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New tunnel an engineering marvel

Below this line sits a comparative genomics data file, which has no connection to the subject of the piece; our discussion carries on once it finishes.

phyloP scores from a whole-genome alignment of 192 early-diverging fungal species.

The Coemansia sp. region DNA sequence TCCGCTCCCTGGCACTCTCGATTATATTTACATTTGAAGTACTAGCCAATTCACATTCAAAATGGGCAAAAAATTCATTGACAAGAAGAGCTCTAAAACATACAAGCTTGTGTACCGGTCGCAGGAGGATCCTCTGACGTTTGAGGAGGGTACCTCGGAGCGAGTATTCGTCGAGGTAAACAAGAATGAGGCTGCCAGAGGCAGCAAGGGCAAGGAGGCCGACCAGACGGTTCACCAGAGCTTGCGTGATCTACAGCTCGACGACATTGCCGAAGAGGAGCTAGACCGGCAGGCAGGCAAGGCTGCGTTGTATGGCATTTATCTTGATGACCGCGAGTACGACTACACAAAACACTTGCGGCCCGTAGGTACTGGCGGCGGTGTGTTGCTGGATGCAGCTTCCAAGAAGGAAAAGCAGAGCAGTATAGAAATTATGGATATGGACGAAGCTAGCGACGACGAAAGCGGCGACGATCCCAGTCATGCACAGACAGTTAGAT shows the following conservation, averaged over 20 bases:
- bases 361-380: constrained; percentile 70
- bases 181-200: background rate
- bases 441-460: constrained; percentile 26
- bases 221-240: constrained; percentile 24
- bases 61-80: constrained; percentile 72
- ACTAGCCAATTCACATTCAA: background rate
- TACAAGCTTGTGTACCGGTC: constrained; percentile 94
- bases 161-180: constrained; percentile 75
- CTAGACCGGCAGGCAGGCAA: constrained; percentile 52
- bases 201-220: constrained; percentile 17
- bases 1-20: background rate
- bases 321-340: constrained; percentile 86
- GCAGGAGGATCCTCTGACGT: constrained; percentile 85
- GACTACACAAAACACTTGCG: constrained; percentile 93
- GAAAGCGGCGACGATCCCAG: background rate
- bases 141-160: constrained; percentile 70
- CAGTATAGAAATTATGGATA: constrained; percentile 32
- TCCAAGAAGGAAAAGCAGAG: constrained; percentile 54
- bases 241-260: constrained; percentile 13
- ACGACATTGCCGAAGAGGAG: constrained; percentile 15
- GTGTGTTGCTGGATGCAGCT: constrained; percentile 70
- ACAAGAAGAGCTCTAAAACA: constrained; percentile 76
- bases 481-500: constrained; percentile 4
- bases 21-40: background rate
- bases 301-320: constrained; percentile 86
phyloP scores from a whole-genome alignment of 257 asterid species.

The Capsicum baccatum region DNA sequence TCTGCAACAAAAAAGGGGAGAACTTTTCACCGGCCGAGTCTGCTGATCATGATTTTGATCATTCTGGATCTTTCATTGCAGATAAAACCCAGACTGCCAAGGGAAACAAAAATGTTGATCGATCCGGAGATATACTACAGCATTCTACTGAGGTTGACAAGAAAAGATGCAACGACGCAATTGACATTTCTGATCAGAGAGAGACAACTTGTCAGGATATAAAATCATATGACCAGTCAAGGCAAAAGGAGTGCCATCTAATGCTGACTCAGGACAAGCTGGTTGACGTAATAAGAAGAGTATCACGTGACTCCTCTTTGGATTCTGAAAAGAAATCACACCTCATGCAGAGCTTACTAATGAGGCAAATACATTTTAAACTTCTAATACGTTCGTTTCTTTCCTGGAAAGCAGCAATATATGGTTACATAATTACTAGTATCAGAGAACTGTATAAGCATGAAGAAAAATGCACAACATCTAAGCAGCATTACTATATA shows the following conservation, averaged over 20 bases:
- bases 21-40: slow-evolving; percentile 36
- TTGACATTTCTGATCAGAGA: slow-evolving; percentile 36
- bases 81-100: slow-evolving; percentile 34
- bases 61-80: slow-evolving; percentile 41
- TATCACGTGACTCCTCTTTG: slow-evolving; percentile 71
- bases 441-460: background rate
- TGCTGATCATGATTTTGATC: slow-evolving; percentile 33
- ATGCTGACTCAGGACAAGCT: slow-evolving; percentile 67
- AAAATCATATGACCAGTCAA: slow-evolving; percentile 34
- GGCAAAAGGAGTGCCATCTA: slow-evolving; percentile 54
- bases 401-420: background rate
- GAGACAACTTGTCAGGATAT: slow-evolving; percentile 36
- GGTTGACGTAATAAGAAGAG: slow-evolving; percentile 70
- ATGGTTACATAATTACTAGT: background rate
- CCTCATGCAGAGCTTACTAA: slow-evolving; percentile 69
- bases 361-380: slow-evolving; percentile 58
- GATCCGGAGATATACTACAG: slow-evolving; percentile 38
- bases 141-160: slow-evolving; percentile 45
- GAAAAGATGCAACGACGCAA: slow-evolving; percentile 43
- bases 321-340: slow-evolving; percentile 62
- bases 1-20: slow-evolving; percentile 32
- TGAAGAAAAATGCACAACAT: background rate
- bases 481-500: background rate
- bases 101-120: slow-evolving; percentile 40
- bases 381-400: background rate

(The photo is provided by Information Services Department) The Tuen Mun-Chek Lap Kok Link Northern Connection opened to traffic on 27 December 2020. With the Southern Connection which has been commissioned since 2018, it forms a strategic route connecting the Northwest New Territories with the Hong Kong-Zhuhai-Macao Bridge Hong Kong Port as well as the Hong Kong International Airport and North Lantau. The 5.5km Northern Connection comprises a 5km Tuen Mun-Chek Lap Kok Tunnel stretching from Tuen Mun South to the Hong Kong Port. It will shorten the travel distance between Tuen Mun South and the airport by around 22km and the journey time by around 20 minutes. Hong Kong’s longest tunnelThe tunnel is the longest and deepest subsea road tunnel in Hong Kong. Excavating a tunnel with a diameter of a six-storey building was the Government’s biggest challenge. The team used innovative methods and techniques to overcome a number of difficulties when constructing the tunnel. Engineer Ken Cheng was assigned to handle the mega project right after he joined the Highways Department. “I am honoured to be a part of the construction team. It was a challenge and good opportunity for me as this is the largest project I have ever handled in my career.” What impressed him the most was being able to use massive tunnel boring machines (TBMs). (The photo is provided by Information Services Department) This is the first time Hong Kong deployed large-diameter TBMs for tunnel excavation beneath the seabed. One of the TBMs the team deployed was the world’s largest, with a diameter of 17.6m. Equipped with a rotating steel cutterhead at the front, the machine is designed to pass through different types of soil or rock. It can also excavate under pressurised condition. He said as compared to the traditional immersed tube method, the use of TBMs for the subsea tunnel construction greatly reduced the dredging and disposal of around 11 million cu m of marine sediment - an amount equivalent to the size of around 4,900 standard-size swimming pools. Innovative techniqueThe adoption of TBMs also saved the need to divert the power cables which are now serving the airport and greatly lessened the impact of construction on the environment. The tunnel’s deepest section is about 60m below sea level. When boring underneath the seabed, specialist hyperbaric workers had to carry out daily maintenance works and overcome an atmospheric pressure nearly six times greater than that at the surface.  Nevertheless, workers’ safety had been ensured and the risk of decompression illness greatly lowered, thanks to the provision of special habitats. Ken explained that pressurised living chambers were available to accommodate the workers’ 28-day work cycle. Workers were transferred by pressurised shuttles to the excavation chamber to conduct their work and transferred back to the ground surface after working hours. They were also able to eat and rest inside the pressurised living chambers. The tunnel is also the first in Hong Kong to include a service gallery underneath its carriageway. The service gallery houses utilities which comprise drainage pipes, the fire services system, power supplies and signal control systems. (The photo is provided by Information Services Department) Highways Department Senior Engineer Liz Li pointed out that this arrangement allows more flexibility for regular maintenance. “It enables part of the daily maintenance work of utilities to be carried out at the same time the tunnel is in operation. The tunnel does not need to close even if there are emergency repairs. Hence, it minimises disruptions to the public," added Liz. Momentous milestone in lifeLiz has been working for the Government for 10 years and said this is the largest project she has ever worked on. She also faced challenges during the process that she described as an unforgettable experience. “Due to the outbreak of COVID-19 this year, the supply chain of construction materials and the installation had been affected and the number of workers had also been reduced. “We had to work closely with the project team to solve the problems, such as sourcing alternative materials in order to minimise the impact on the project," she recalled. Both Liz and Ken are pleased to see the construction of the tunnel finished and looking forward to celebrating its official opening on 27 December 2020. (The photo is provided by Information Services Department) Ken is eager to take his family on a tour of the tunnel. “I feel very proud that I took part in this project as it will bring convenience to the public and benefits to Hong Kong. I believe my kids will be proud of me when they know their father participated in this mega project," said Ken.